Malaysian ringgit forwards gained this week on optimism Southeast Asia’s third-largest economy will sustain its growth momentum. Government bonds climbed.
Gross domestic product in 2013 may expand faster than last year’s 5.6 percent pace, driven by investment and domestic consumption, Nor Mohamed Yakcop, a minister in Prime Minister Najib Razak’s department, was quoted as saying in a Feb. 23 Business Times report. Najib, who must dissolve parliament by April 28 to call for polls, has embarked on a 10-year, $444 billion infrastructure spending plan.
“A lot of the Economic Transformation Program projects are going to kick in in a bigger way this year, so that will help to sustain investments,” said Choong Yin Pheng, senior manager for fixed income and economic research at Hong Leong Bank Bhd. in Kuala Lumpur. “In the short-term, people will still very much be focused on the event risk, which is the elections.”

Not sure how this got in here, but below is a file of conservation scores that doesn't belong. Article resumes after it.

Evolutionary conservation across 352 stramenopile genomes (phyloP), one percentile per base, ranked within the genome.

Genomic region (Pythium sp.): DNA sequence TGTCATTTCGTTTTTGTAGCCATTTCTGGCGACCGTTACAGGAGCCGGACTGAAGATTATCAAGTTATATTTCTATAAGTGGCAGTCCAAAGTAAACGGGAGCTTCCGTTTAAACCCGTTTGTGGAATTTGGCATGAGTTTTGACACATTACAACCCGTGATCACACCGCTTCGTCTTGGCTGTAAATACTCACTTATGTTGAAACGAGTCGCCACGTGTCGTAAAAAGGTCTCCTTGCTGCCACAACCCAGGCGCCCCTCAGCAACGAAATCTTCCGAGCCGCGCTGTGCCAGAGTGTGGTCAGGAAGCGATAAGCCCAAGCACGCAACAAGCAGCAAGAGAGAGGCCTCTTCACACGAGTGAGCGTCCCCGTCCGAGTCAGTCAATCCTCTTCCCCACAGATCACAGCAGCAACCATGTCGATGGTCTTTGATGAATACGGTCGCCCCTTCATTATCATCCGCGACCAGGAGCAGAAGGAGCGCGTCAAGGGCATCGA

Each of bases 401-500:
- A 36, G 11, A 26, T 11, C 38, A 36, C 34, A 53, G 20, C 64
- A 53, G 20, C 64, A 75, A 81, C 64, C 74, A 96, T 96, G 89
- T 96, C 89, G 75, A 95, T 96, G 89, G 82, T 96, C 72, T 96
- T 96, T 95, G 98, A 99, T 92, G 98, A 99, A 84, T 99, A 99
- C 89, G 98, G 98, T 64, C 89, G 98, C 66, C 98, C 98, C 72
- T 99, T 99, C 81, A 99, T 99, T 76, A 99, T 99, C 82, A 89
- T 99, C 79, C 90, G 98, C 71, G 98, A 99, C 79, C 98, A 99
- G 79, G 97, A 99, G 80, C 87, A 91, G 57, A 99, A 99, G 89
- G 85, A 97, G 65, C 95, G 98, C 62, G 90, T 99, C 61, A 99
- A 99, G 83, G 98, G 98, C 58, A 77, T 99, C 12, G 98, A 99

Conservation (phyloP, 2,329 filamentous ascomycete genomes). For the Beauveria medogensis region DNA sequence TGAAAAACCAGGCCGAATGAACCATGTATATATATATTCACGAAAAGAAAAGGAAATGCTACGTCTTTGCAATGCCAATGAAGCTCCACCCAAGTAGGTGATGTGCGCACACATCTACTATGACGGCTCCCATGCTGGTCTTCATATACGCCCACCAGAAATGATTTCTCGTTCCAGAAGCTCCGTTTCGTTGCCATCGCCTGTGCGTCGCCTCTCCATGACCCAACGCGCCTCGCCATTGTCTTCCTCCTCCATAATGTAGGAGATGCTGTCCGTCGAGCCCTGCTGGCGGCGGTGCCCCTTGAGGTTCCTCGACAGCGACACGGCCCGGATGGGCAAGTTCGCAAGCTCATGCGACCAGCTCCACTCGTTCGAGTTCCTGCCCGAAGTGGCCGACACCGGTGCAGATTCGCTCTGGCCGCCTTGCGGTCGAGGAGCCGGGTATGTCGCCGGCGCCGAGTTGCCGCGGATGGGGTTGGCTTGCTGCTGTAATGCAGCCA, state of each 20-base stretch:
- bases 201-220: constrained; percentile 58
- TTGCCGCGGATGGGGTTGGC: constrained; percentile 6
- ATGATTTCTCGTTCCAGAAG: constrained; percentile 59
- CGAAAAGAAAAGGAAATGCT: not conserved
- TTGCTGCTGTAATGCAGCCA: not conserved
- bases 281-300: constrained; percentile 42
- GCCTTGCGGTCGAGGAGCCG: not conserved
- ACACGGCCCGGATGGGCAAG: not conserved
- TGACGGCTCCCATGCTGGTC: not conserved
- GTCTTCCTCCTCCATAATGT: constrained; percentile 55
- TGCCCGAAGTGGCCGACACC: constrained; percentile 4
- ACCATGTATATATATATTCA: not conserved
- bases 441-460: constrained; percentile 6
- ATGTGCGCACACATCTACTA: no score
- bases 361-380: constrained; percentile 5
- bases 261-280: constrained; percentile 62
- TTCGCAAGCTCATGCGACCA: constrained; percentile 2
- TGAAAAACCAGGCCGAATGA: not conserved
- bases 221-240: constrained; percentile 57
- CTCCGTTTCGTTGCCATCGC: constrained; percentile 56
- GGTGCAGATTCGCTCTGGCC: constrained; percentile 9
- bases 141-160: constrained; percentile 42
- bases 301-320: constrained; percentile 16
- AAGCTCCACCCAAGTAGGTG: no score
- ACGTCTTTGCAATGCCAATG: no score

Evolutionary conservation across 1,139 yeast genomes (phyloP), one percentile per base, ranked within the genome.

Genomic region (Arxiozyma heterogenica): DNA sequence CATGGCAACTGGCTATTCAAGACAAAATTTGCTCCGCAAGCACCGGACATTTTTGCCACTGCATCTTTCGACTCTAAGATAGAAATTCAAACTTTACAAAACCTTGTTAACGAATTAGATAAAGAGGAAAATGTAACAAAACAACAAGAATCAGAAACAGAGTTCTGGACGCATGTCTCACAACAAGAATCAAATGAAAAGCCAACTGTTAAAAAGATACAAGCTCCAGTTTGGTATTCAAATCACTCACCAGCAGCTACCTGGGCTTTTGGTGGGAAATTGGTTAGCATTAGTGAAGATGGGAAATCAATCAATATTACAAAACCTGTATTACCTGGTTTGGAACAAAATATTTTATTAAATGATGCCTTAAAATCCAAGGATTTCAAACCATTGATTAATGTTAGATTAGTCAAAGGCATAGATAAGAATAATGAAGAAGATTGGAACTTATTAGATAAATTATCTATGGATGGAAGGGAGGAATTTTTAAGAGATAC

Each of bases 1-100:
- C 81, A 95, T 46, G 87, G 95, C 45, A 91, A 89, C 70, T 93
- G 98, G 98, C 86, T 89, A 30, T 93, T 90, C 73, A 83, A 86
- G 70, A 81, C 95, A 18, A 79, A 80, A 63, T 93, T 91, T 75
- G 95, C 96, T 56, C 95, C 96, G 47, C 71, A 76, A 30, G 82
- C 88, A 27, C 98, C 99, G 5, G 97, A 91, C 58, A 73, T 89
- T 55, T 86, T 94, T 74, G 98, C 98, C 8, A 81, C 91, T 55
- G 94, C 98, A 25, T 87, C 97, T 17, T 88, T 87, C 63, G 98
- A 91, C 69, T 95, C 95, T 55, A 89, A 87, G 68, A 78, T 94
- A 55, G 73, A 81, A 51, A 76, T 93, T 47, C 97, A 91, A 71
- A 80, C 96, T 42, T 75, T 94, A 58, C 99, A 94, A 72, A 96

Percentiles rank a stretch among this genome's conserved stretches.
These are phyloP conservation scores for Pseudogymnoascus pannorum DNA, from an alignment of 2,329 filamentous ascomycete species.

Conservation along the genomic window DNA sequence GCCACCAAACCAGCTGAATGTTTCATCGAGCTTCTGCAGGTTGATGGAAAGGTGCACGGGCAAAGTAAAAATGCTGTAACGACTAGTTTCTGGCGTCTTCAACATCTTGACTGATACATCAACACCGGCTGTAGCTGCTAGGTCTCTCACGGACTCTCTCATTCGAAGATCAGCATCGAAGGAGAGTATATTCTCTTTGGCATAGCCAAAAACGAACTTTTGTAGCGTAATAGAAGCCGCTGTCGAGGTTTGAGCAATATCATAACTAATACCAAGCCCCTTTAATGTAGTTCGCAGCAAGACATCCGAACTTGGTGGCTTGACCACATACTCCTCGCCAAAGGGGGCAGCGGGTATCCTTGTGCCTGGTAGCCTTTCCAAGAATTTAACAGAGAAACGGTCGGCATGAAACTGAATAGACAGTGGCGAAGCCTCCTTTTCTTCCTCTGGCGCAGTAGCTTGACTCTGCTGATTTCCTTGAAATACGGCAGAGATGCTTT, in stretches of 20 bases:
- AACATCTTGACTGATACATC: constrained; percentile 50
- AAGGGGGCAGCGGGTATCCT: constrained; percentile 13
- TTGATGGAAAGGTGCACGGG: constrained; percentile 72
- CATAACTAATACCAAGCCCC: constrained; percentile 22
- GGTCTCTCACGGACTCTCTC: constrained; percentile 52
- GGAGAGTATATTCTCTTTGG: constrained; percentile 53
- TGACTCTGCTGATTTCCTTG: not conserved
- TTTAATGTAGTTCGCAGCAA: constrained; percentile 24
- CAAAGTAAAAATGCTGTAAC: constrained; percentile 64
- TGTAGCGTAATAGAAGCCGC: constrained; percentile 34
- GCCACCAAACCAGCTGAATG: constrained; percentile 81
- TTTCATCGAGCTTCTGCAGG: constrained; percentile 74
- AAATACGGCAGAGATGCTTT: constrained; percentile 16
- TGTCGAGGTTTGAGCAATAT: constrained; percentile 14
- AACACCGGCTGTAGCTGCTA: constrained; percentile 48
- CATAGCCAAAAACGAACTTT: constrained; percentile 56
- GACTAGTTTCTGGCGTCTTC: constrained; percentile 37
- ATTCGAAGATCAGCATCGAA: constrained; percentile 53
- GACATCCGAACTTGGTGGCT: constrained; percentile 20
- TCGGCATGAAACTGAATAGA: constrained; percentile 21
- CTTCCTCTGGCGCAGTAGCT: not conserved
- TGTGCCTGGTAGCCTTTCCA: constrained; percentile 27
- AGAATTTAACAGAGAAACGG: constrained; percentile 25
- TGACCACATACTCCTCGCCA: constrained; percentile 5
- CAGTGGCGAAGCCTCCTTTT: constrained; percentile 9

Twelve-month non-deliverable forwards rose 0.2 percent this week to 3.1562 per dollar as of 4:37 p.m. in Kuala Lumpur, according to data compiled by Bloomberg. They fell 0.2 percent today. The contracts to fix an exchange rate in a year’s time were at a 1. 9 percent discount to the spot rate, which gained 0.2 percent in the five-day period to 3.0965. Non-deliverable forwards are settled in dollars.
Malaysia will tighten rules on the daily setting of a key dollar-ringgit reference rate from today in an effort to boost transparency and shield the domestic market against manipulation, according to a draft statement from the Financial Markets Association of Malaysia obtained by Bloomberg yesterday.
One-month implied volatility in the ringgit, a measure of expected moves in exchange rates used to price options, fell 16 basis points, or 0.16 percentage point, this week to 6.95 percent. It declined four basis points today.
The yield on the 3.835 percent notes due August 2015 dropped two basis points from a week ago to 3.02 percent, according to Bursa Malaysia. The rate was little changed today.